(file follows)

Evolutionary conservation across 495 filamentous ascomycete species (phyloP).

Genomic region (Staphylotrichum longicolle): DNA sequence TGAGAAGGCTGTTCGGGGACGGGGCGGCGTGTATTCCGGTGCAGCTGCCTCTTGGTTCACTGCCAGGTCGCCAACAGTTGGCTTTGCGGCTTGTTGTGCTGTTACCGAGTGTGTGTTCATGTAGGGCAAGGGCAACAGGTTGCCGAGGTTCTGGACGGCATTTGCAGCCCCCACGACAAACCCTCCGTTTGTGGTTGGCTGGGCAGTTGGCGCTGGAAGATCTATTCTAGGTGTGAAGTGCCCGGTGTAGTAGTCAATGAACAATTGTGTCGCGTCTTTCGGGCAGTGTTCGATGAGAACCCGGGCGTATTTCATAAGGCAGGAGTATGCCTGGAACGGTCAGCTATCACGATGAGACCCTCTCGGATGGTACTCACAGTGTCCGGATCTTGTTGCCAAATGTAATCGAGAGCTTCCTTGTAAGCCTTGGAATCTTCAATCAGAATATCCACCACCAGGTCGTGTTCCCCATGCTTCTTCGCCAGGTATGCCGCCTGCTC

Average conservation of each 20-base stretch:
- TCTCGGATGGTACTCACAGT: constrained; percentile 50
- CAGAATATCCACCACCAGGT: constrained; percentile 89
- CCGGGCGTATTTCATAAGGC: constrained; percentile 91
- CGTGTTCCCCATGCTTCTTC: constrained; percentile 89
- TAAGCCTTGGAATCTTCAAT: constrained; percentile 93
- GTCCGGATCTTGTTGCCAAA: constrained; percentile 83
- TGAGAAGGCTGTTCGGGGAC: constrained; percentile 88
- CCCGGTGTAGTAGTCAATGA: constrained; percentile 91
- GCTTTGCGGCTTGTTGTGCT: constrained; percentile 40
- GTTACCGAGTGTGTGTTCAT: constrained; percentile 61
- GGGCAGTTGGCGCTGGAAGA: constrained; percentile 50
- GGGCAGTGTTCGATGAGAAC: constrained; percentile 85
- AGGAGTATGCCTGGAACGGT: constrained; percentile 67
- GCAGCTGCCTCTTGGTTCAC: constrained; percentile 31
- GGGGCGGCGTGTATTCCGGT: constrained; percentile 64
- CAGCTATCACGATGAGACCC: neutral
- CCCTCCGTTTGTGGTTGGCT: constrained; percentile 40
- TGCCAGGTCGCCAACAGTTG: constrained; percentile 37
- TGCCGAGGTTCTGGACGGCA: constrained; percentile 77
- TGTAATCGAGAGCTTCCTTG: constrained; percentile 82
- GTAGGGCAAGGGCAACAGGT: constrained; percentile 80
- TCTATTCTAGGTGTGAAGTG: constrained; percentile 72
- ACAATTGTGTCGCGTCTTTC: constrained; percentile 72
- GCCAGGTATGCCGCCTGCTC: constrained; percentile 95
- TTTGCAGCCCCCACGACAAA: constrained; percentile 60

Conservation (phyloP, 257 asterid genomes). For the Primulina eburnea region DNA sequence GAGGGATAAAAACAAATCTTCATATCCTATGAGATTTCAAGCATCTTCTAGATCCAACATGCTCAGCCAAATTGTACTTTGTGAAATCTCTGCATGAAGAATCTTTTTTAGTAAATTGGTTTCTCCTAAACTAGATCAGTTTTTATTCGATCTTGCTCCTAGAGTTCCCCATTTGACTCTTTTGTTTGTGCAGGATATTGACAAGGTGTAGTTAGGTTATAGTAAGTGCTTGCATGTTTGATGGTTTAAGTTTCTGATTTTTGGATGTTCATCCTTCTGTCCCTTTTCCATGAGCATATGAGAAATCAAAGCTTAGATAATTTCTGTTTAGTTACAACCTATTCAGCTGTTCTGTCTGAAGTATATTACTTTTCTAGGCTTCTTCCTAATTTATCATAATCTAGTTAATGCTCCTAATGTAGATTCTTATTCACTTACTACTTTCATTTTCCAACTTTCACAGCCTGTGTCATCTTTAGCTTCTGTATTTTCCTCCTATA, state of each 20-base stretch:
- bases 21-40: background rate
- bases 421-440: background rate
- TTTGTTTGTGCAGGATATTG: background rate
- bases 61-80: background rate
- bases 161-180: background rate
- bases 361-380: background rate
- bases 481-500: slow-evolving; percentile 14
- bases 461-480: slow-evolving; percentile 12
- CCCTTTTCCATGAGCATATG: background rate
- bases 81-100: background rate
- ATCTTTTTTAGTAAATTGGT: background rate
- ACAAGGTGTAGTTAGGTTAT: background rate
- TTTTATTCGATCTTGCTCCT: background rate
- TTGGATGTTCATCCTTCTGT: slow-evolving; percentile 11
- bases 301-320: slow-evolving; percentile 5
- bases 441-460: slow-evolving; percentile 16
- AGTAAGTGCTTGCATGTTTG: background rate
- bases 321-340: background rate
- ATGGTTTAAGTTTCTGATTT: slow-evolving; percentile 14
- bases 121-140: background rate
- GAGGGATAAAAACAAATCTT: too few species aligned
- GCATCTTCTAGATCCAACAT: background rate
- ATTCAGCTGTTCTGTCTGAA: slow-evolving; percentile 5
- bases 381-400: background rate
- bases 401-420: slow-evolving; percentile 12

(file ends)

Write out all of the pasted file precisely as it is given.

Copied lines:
Evolutionary conservation across 495 filamentous ascomycete species (phyloP).

Genomic region (Staphylotrichum longicolle): DNA sequence TGAGAAGGCTGTTCGGGGACGGGGCGGCGTGTATTCCGGTGCAGCTGCCTCTTGGTTCACTGCCAGGTCGCCAACAGTTGGCTTTGCGGCTTGTTGTGCTGTTACCGAGTGTGTGTTCATGTAGGGCAAGGGCAACAGGTTGCCGAGGTTCTGGACGGCATTTGCAGCCCCCACGACAAACCCTCCGTTTGTGGTTGGCTGGGCAGTTGGCGCTGGAAGATCTATTCTAGGTGTGAAGTGCCCGGTGTAGTAGTCAATGAACAATTGTGTCGCGTCTTTCGGGCAGTGTTCGATGAGAACCCGGGCGTATTTCATAAGGCAGGAGTATGCCTGGAACGGTCAGCTATCACGATGAGACCCTCTCGGATGGTACTCACAGTGTCCGGATCTTGTTGCCAAATGTAATCGAGAGCTTCCTTGTAAGCCTTGGAATCTTCAATCAGAATATCCACCACCAGGTCGTGTTCCCCATGCTTCTTCGCCAGGTATGCCGCCTGCTC

Average conservation of each 20-base stretch:
- TCTCGGATGGTACTCACAGT: constrained; percentile 50
- CAGAATATCCACCACCAGGT: constrained; percentile 89
- CCGGGCGTATTTCATAAGGC: constrained; percentile 91
- CGTGTTCCCCATGCTTCTTC: constrained; percentile 89
- TAAGCCTTGGAATCTTCAAT: constrained; percentile 93
- GTCCGGATCTTGTTGCCAAA: constrained; percentile 83
- TGAGAAGGCTGTTCGGGGAC: constrained; percentile 88
- CCCGGTGTAGTAGTCAATGA: constrained; percentile 91
- GCTTTGCGGCTTGTTGTGCT: constrained; percentile 40
- GTTACCGAGTGTGTGTTCAT: constrained; percentile 61
- GGGCAGTTGGCGCTGGAAGA: constrained; percentile 50
- GGGCAGTGTTCGATGAGAAC: constrained; percentile 85
- AGGAGTATGCCTGGAACGGT: constrained; percentile 67
- GCAGCTGCCTCTTGGTTCAC: constrained; percentile 31
- GGGGCGGCGTGTATTCCGGT: constrained; percentile 64
- CAGCTATCACGATGAGACCC: neutral
- CCCTCCGTTTGTGGTTGGCT: constrained; percentile 40
- TGCCAGGTCGCCAACAGTTG: constrained; percentile 37
- TGCCGAGGTTCTGGACGGCA: constrained; percentile 77
- TGTAATCGAGAGCTTCCTTG: constrained; percentile 82
- GTAGGGCAAGGGCAACAGGT: constrained; percentile 80
- TCTATTCTAGGTGTGAAGTG: constrained; percentile 72
- ACAATTGTGTCGCGTCTTTC: constrained; percentile 72
- GCCAGGTATGCCGCCTGCTC: constrained; percentile 95
- TTTGCAGCCCCCACGACAAA: constrained; percentile 60

Conservation (phyloP, 257 asterid genomes). For the Primulina eburnea region DNA sequence GAGGGATAAAAACAAATCTTCATATCCTATGAGATTTCAAGCATCTTCTAGATCCAACATGCTCAGCCAAATTGTACTTTGTGAAATCTCTGCATGAAGAATCTTTTTTAGTAAATTGGTTTCTCCTAAACTAGATCAGTTTTTATTCGATCTTGCTCCTAGAGTTCCCCATTTGACTCTTTTGTTTGTGCAGGATATTGACAAGGTGTAGTTAGGTTATAGTAAGTGCTTGCATGTTTGATGGTTTAAGTTTCTGATTTTTGGATGTTCATCCTTCTGTCCCTTTTCCATGAGCATATGAGAAATCAAAGCTTAGATAATTTCTGTTTAGTTACAACCTATTCAGCTGTTCTGTCTGAAGTATATTACTTTTCTAGGCTTCTTCCTAATTTATCATAATCTAGTTAATGCTCCTAATGTAGATTCTTATTCACTTACTACTTTCATTTTCCAACTTTCACAGCCTGTGTCATCTTTAGCTTCTGTATTTTCCTCCTATA, state of each 20-base stretch:
- bases 21-40: background rate
- bases 421-440: background rate
- TTTGTTTGTGCAGGATATTG: background rate
- bases 61-80: background rate
- bases 161-180: background rate
- bases 361-380: background rate
- bases 481-500: slow-evolving; percentile 14
- bases 461-480: slow-evolving; percentile 12
- CCCTTTTCCATGAGCATATG: background rate
- bases 81-100: background rate
- ATCTTTTTTAGTAAATTGGT: background rate
- ACAAGGTGTAGTTAGGTTAT: background rate
- TTTTATTCGATCTTGCTCCT: background rate
- TTGGATGTTCATCCTTCTGT: slow-evolving; percentile 11
- bases 301-320: slow-evolving; percentile 5
- bases 441-460: slow-evolving; percentile 16
- AGTAAGTGCTTGCATGTTTG: background rate
- bases 321-340: background rate
- ATGGTTTAAGTTTCTGATTT: slow-evolving; percentile 14
- bases 121-140: background rate
- GAGGGATAAAAACAAATCTT: too few species aligned
- GCATCTTCTAGATCCAACAT: background rate
- ATTCAGCTGTTCTGTCTGAA: slow-evolving; percentile 5
- bases 381-400: background rate
- bases 401-420: slow-evolving; percentile 12